Sara has spent over 20 years in PR and lobbying working for some of the biggest brands in the world. Her focus now is on supporting visionaries to change the world through the power of great communications. Sara’s career began in the UK Parliament developing an in-depth understanding of the corridors of power. She then worked as a political advisor to UNICEF where she witnessed the power of individuals and organisations to effect global change. Sara sat on the UK Board of one of the world’s largest PR agencies, H&KStrategies, and in 2010 co-founded the award-winning independent communications agency: Pagefield. Over the course of her career, Sara has developed communications programmes for some of the most famous brands in the world from Kelloggs to Airbnb; she has advised organisations as diverse as Lunar Mission One and SheDecides; and created multi-national campaigns for Global Peace Ambassador Prem Rawat. Sara is also a coach, mentor, trainer and soon-to-be published author. Her vision is a world in which everyone with a big dream to make the world a better place feels inspired and empowered to do so. Sara’s enterprise, Actually, exists to fulfil this vision: offering training, advice and support to social entrepreneurs, charity leaders, campaigners and businesses with a social purpose enabling them to change the world.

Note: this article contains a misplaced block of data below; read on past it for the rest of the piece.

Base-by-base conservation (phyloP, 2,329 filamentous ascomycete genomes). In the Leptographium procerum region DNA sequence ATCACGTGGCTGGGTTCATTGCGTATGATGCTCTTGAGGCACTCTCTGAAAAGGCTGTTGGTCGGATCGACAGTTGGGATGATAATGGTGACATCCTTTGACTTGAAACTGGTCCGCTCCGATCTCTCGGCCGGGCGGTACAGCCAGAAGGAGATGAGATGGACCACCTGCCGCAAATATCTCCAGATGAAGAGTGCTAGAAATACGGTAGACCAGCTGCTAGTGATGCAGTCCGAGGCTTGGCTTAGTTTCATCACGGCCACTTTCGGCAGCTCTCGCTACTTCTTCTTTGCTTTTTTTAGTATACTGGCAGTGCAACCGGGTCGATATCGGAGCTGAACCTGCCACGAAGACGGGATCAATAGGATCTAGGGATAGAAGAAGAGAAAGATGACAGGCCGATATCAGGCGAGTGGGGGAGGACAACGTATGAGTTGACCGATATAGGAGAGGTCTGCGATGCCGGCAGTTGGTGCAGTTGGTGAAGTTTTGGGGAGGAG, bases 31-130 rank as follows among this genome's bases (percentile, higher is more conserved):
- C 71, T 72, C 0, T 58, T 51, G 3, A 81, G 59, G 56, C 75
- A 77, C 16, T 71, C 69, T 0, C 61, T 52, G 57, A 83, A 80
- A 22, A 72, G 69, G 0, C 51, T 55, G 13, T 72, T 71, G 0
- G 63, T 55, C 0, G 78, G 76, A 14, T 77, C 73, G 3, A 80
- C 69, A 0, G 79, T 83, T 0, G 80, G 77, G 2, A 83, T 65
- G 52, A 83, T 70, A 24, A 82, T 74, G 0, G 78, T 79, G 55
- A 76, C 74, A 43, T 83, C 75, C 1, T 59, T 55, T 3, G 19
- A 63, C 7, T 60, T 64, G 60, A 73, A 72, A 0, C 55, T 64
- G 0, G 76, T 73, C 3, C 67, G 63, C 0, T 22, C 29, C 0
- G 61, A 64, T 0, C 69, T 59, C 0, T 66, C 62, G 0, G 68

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  1. Thank you for this wonderful essay on an important topic, Sara! I love all these suggestions. I’m thrilled you included dancing-a favorite of mine (and guided meditation). I would add that if a person suffers with persistent traumatic stress or PTSD, then seeking support to resolve this challenge is optimal because the nervous system may be “stuck” in fight/flight/freeze without a pathway beyond these three modalities. Asking myself Byron Katie’s four questions I have found to be profound for many fears come from “false evidence appearing real” thoughts or a reliving in the mind of past, unresolved experiences. Shaking, wiggling, giggling, fake laughing that then shifts quickly to real laughing, running, jumping for joy jacks, biking, swimming all support me moving the energy of fear through my body and out into the stratosphere. Being with other people in person remains vital-nothing can replace actual contact and conversation with another human being who you love (and who loves you) or several of these types of humans.